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Exercise as it relates to Disease/The Effect of High Intensity Resistance Training on Glycemic Control in Older Type 2 Diabetics

Title - The Effect of High Intensity Resistance Training on Glycemic Control in Older Type 2 Diabetics

(Dunstan DW, Daly RM, Owen N, Damien J, Courten M, Shaw J, Zimmet P. High-Intensity Resistance Training Improves Glycemic Control in Older Patients with Type 2 Diabetes. DiabCare. 2002 October; 25 (10): 1729-1736) [1]

Research BackgroundEdit

  • Type II Diabetes - Type II Diabetes is a lifestyle disease[2] in which the pancrease gradually loses the ability to produce enough insulin.[3] According to Diabetes Australia and Better Health Victoria, type II diabetes can be caused by lifestyle and genetic factors including: older age, being overweight/obesity, high blood pressure, cardiovascular disease, little or no physical activity and smoking.[2]
  • Glycemic Control - Glycemic control is maintaining blood glucose levels[4] within a range of 6-8 mmol/L[5] (for type 2 diabetics) to help treat and regulate diabetics mellitus. Glycemic control can be controlled through a variety of methods, some include: continuous home monitoring of glucose,[6] Exenatide (Exendin-4),[7] and resistance training.[8]
  • High Intensity Resistance Training - According to Better Health Victoria, resistance training (also known as strength or weight training) uses resistance to build strength throughout muscular contraction. High Intensity resistance training involves more weight and a higher intensity of sets of reps.[9]

Research InformationEdit

  • Where is the research from? - This study was held in Victoria, Australia and conducted by researches from the International Diabetes Institute, School of Health Sciences - Deakin University and School of Population Health - University of Queensland. This study was published in Diabetes Care Journal in 2002.
  • What kind of research was this? - This study was a clinical controlled trial to assess whether high-intensity resistance training has an effect in improving glycemic control in older type II diabetics.
  • What did the research involve? - This study investigated the effects of high-intensity resistance training (HIRT) on glycemic control in older type II diabetes. 29 overweight men and women aged 60–80yrs were randomly split into two groups:
  • High-Intensity Progressive Resistance Training + Moderate Weight-Loss [RT & WL]
  • Moderate Weight-Loss + Control Program [WL]
 
The leg press is one of the exercises used throughout the training program.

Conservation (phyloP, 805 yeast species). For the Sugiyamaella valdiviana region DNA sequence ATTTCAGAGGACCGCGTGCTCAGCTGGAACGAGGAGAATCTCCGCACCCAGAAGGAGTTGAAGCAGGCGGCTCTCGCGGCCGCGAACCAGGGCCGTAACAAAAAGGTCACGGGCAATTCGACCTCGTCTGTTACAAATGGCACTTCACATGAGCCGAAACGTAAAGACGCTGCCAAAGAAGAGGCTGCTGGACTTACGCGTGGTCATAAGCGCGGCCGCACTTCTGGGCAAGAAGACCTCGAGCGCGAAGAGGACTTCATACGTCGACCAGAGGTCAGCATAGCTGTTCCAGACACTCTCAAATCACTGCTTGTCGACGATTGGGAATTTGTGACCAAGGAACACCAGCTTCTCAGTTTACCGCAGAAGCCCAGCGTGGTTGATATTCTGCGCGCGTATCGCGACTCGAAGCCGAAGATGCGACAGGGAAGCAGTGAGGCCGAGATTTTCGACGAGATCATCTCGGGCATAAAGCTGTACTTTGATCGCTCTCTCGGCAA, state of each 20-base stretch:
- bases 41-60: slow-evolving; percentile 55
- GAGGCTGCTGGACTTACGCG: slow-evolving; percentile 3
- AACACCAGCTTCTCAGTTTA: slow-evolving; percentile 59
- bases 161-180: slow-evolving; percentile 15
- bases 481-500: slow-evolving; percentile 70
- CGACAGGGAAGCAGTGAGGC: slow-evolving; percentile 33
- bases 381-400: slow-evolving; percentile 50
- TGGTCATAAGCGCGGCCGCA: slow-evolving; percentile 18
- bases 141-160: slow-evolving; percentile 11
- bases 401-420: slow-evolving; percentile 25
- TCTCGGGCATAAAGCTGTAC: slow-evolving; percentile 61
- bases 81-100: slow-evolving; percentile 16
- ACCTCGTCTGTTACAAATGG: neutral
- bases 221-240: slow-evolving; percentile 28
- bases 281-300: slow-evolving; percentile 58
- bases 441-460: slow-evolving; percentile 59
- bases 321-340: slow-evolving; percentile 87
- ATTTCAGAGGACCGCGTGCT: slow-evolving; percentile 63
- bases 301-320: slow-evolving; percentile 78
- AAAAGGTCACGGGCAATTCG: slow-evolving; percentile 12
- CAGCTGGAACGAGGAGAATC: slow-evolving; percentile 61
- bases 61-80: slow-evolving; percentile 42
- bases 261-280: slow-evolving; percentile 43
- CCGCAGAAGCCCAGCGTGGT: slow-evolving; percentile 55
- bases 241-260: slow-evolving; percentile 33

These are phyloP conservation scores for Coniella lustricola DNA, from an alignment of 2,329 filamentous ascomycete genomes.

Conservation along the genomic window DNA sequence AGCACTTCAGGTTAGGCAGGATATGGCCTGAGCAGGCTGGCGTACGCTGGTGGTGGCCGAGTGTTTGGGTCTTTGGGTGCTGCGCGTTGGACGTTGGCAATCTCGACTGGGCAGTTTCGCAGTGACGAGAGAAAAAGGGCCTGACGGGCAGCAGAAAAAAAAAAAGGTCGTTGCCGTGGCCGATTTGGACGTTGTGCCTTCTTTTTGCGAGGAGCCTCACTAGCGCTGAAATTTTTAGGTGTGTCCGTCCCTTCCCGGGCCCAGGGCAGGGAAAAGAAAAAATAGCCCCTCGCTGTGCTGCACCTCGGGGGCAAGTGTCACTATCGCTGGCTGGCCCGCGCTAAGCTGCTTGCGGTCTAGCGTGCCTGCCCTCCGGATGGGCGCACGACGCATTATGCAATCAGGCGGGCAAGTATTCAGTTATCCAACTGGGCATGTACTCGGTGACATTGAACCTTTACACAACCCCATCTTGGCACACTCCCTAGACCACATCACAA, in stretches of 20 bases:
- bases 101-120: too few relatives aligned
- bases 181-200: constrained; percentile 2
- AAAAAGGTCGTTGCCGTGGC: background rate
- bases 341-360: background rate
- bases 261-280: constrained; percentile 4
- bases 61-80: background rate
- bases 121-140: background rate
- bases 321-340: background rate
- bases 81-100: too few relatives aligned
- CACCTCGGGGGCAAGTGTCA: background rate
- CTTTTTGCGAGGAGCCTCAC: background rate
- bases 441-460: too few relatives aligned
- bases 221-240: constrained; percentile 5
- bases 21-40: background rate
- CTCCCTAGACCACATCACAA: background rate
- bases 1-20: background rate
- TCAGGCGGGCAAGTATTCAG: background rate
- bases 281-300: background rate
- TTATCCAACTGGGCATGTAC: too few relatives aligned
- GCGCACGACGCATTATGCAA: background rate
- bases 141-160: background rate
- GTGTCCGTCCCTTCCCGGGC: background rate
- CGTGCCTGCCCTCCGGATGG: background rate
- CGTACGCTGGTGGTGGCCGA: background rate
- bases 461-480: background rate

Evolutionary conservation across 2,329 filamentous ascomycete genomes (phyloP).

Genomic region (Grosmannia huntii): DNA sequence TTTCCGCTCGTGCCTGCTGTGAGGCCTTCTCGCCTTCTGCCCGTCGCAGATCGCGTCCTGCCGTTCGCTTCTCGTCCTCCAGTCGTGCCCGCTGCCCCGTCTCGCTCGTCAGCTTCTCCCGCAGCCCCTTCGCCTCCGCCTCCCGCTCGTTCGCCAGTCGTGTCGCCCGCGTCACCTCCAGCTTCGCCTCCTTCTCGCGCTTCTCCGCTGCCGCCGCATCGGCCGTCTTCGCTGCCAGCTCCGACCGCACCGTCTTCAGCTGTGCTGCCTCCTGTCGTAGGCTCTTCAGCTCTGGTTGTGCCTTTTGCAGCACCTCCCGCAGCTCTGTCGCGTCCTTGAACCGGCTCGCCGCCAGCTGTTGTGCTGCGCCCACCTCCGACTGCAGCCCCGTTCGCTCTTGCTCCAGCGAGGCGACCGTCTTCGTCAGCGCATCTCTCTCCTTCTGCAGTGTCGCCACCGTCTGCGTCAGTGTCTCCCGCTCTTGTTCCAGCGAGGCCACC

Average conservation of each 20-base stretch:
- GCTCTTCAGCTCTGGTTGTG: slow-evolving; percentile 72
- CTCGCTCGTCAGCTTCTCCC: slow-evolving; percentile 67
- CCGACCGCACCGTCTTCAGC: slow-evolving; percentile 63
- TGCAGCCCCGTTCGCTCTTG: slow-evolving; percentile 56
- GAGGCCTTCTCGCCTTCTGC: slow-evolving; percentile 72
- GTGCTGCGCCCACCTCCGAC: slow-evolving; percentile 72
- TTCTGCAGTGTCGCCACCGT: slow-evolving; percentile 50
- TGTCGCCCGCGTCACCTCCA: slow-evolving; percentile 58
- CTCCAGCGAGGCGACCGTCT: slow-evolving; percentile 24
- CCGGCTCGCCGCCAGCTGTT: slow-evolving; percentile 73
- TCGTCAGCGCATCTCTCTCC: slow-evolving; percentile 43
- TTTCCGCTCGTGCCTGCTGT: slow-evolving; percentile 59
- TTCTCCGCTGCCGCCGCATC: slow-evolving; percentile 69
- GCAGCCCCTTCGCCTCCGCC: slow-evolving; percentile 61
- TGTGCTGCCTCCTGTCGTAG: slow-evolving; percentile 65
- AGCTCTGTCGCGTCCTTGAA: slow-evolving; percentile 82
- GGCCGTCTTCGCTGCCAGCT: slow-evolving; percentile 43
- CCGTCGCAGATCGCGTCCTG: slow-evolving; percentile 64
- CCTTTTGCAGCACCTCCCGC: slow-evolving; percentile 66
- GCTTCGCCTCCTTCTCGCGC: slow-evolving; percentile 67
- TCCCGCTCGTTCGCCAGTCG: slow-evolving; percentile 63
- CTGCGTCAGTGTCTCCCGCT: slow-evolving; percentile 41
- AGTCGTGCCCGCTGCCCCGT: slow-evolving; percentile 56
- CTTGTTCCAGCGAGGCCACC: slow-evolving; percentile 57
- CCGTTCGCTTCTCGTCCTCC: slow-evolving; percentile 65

Each participant attended 3 exercise sessions per week for 6 months in a laboratory setting under supervision.

RT & WL group goal was to achieve 75-80% of their 1RM with a program consisting of 5min warm-up, 45min HIRT and 5min cool-down. Various exercises were used including: bench press, leg extension, dumbbell seated shoulder press, bicep curl and abdominal curls. The workload for each exercise was regularly increased to achieve 3 sets of 10 reps. 1RM was tested every 12 weeks to set a new baseline measure.

The WL group goal was the achieve weight loss. There program consisted of 5min stationary cycling and 30min static stretching.

Both groups also undertook a healthy eating plan for the first 4 weeks designed to cause 0.25 kg weight loss per week. After 4 weeks, participants met with a dietitian to complete a weekly food checklist. 3 day food records were taken at 3 and 6 months to compare nutrients changes across the trial.

  • Pre & Post Testing Procedures - Pre and Post testing procedures included: anthropometry, muscle strength (using 1RM), habitual physical activity, resting blood pressures and a blood sample to measure different blood markers.

ResultsEdit

Resistance Training & Weight Loss Weight Loss & Control
Subject Characteristics No differences from baseline No differences from baseline
Adherence to Interventions 88% attendance to sessions 85% attendance to sessions
Metabolic Variable Changes 0.5% reduction of HBLA1c at 3 months

0.8% reduction of HBLA1c at 6 months

No detectable changes in HBLA1c
Fasting Insulin 1.4 mmol/L reduction after 6 months No change
Anthropometric Measurements Reduction in body weight and waist circumference at 3 and 6 months

Reduction in fat mass at 6 months Increase in Lean Body Mass

Reduction in body weight and waist circumference at 3 and 6 months

Reduction in fat mass at 6 months Decrease of lean body mass

Muscular Strength Upper Body – 22.9% increase at 3 months and 41.7% increase at 12 months

Lower Body – 5.8% increase at 3 months and 28% increase at 6 months.